Searching for Evidence of an Atlantintropic World
On a recent trip to South Dakota I decided to track down a few ghost towns as evidence that the Atlantintropic Theory was a tangible summation of the decay and decline of culture surrounding modern society. These towns, some populated well into the 1900s, collapsed because of economic or physiological decay. I have been visiting these kinds of places for a long time, more than 30 years now, and I feel that they offer one of the closest representations of the Atlantintropic ideal.
After laying out plans at dinner one night, I was able to convince several of my traveling companions to journey off the beaten path and find the lost town of Tinton. Underestimating the terrain, how dark the canyons get after sunset, and encountering difficulties like tire spikes, our first night was less than a success. We agreed to give it another go the following night, but this time with the right kind of car, and a little more daylight.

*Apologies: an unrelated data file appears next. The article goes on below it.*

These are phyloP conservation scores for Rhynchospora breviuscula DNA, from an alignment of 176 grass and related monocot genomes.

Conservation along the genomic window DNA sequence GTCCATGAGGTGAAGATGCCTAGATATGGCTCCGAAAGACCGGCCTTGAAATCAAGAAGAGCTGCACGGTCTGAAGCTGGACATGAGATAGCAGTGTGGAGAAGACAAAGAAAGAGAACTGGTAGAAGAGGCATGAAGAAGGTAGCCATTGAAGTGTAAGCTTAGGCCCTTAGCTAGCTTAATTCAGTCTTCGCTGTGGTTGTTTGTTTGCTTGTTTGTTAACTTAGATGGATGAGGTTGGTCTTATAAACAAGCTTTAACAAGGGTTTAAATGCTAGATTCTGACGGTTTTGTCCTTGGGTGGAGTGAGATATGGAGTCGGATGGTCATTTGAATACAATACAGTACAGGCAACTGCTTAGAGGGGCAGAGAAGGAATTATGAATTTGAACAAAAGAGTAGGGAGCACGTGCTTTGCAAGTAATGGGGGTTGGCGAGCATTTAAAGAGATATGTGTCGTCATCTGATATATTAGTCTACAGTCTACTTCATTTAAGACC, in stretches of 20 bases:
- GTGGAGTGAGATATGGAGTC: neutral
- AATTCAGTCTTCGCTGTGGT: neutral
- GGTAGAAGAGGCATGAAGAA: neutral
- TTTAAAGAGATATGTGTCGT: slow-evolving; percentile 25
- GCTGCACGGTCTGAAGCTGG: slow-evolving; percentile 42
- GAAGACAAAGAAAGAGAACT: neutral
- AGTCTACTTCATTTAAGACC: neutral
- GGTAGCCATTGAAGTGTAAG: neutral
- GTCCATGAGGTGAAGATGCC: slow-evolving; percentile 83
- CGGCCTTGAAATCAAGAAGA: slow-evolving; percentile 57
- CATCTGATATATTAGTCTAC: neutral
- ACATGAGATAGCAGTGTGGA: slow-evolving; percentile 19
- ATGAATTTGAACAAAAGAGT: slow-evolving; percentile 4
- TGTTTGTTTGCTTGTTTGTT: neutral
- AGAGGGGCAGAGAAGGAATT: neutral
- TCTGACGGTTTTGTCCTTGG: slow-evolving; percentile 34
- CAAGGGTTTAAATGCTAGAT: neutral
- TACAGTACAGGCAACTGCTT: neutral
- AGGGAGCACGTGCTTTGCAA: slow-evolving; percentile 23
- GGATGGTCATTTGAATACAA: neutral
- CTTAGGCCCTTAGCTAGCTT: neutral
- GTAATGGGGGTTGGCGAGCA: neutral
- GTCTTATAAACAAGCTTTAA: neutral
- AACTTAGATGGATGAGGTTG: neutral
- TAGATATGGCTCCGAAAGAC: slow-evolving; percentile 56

Located deep in the Black Hills of SD, in a remote portion of Spearfish Canyon, Tinton sustained itself as a mining town. Residents were reported to occupy the town up until the 1950s when the mill was destroyed by fire. Being such a “new” ghost town makes Tinton an ideal place to visit because so much of the town is still intact.
It was quite an adventure to finally reach Tinton. In the pouring rain, with washed out roads, and no real markers, we had a hell of a time finding it. We jumped out of our vehicle a number of times to navigate around obstacles, and with weather slowing our progress, we arrived later than expected. Getting there just after dusk, wet and tired, we climbed out of our mud covered SUV just in time to see the clouds break and reveal a purple sky dressed with a beautiful rainbow stretching across the ghostly remains of Tinton.
The sight regenerated everyone’s mood, and we immediately began exploring the collapsing buildings and overgrown landscape. While the others snapped away photos, I walked silently around the town absorbing the emotional feel of the site. This was truly an Atlantintropic expedition. The photos, notes, and memories I collected were invigorating inspiration for the Atlantintropic project. You can find albums and collections of Tinton and other Atlantintropic expeditions at the following dot-coms, blogs, and media sites.